Date of Award


Document Type


Degree Name

Doctor of Education (Ed.D.)


Learning, Leadership and Change

First Advisor

Rod P. Githens

First Committee Member

Laura Hallberg

Third Committee Member

Fred Estes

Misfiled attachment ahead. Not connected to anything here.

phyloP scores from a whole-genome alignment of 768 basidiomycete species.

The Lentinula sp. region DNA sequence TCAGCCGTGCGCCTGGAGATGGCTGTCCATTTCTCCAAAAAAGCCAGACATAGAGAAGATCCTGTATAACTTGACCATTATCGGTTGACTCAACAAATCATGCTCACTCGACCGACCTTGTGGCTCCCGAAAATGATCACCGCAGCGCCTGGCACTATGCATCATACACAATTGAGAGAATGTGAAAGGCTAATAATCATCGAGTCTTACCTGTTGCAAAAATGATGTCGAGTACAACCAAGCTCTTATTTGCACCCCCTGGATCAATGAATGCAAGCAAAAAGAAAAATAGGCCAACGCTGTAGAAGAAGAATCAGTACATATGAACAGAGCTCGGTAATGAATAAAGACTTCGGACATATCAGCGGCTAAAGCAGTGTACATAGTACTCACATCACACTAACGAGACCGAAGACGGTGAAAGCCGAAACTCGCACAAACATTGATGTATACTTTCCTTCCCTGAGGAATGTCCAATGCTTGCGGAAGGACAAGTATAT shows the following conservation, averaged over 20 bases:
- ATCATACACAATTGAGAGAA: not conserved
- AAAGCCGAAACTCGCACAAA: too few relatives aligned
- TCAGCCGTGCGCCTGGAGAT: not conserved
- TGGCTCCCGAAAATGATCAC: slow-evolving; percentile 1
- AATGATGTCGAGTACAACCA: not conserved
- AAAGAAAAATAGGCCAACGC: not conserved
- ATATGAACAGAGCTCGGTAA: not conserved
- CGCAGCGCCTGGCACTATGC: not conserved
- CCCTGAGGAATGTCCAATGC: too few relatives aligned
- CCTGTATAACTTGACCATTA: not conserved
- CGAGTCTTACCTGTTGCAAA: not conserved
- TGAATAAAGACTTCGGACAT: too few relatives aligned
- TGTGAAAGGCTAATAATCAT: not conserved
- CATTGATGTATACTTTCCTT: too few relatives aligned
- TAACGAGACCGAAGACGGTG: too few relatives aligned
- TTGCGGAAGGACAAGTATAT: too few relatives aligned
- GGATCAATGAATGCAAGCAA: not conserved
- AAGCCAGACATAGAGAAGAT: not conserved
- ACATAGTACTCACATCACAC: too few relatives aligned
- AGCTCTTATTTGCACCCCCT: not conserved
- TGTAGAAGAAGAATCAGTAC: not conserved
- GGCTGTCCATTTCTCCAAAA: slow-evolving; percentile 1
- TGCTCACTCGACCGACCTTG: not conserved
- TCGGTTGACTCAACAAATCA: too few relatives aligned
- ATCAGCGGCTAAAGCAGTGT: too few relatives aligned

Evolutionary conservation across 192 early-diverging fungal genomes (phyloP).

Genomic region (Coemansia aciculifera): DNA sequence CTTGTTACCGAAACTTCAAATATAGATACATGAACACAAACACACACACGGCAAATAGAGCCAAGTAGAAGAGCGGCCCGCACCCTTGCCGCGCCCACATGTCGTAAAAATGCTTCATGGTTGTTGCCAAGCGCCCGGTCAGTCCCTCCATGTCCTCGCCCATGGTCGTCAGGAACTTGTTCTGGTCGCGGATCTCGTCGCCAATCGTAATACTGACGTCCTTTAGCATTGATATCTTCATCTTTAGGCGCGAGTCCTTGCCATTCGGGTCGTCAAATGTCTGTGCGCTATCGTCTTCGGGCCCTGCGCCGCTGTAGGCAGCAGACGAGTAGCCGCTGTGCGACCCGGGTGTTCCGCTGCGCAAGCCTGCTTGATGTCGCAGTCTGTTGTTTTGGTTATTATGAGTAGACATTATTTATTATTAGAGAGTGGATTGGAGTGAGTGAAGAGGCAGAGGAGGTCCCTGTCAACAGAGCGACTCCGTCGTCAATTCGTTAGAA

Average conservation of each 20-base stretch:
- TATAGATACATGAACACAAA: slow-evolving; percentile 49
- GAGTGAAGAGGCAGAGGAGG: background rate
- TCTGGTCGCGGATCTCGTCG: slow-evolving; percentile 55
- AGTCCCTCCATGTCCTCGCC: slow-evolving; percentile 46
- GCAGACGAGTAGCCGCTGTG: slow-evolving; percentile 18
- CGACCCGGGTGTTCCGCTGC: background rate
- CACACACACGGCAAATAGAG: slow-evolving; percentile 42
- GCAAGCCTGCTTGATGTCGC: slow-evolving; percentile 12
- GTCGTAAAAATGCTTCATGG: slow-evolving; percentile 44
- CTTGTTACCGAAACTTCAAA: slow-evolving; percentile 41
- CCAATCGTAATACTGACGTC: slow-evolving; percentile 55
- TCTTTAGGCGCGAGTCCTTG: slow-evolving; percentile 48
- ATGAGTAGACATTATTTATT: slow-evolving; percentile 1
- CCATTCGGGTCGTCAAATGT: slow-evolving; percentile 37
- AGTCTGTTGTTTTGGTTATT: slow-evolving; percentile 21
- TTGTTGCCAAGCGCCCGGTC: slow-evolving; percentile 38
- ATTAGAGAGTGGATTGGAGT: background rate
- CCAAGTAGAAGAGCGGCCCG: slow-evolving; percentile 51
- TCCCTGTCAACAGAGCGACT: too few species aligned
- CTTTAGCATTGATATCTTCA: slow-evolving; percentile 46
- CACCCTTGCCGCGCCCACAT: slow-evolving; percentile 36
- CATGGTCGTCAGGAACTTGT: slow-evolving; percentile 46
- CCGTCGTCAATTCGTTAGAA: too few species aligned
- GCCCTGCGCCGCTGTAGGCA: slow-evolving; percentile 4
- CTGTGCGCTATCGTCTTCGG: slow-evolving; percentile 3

The majority of the Lao American population arrived in the United States after the end of the “American War in Southeast Asia” in 1975 as political refugees. Nevertheless, as Asian Americans, Lao Americans are also stereotyped to be the “model minority” and therefore do not face the same educational and socioeconomical challenges like other communities of color. However, Lao Americans are not the model minority and face numerous obstacles as the community is overlooked and history is forgotten by mainstream America. The lack of scholarly literature on Lao Americans highlights not only the general misunderstanding of the community, but also the community’s struggles in social upward mobility in addition to low higher educational attainment levels. Therefore, the purpose of this research was to learn from the experiences of Lao American college graduates in order to support younger Lao Americans pursue their higher educational goals. This basic qualitative study provided participants the opportunity to interpret their experiences as Lao American college graduates and make sense out of their lives. Through one-on-one semi-structured interviews, participants reflected upon their educational journeys as Lao American students. Based upon the data analysis of the interview notes and transcripts, five major themes were identified. The first two themes highlight the Lao American students’ stories in K-12 and higher education respectively. Lao American Counternarratives provides an alternate understanding of the Asian and Lao American experience. Lao American Pathways to Degree Completion details the roadmap utilized by participants to complete their degrees. Finally, in Words of Wisdom, participants offer guidance to younger Lao Americans interested in pursuing higher education. Stemming from the findings and literature, there are four implications for action. First, Lao American Awareness, to differentiate between the experiences of Asian and Lao Americans. Secondly, the proliferation of Lao American Support Networks, to Lao American support students and family successfully pursue higher education. Thirdly, Economic Development, to provide Lao American students more equitable educational opportunities. Finally, Beyond the Model Minority Myth, to uplift all marginalized minority communities while highlighting the need to disaggregate data. By focusing on Lao Americans who have been able to successfully earn higher educational degrees, the researcher learned from their experiences to better support future Lao Americans pursue their academic and educational goals to uplift the entire Lao American community.





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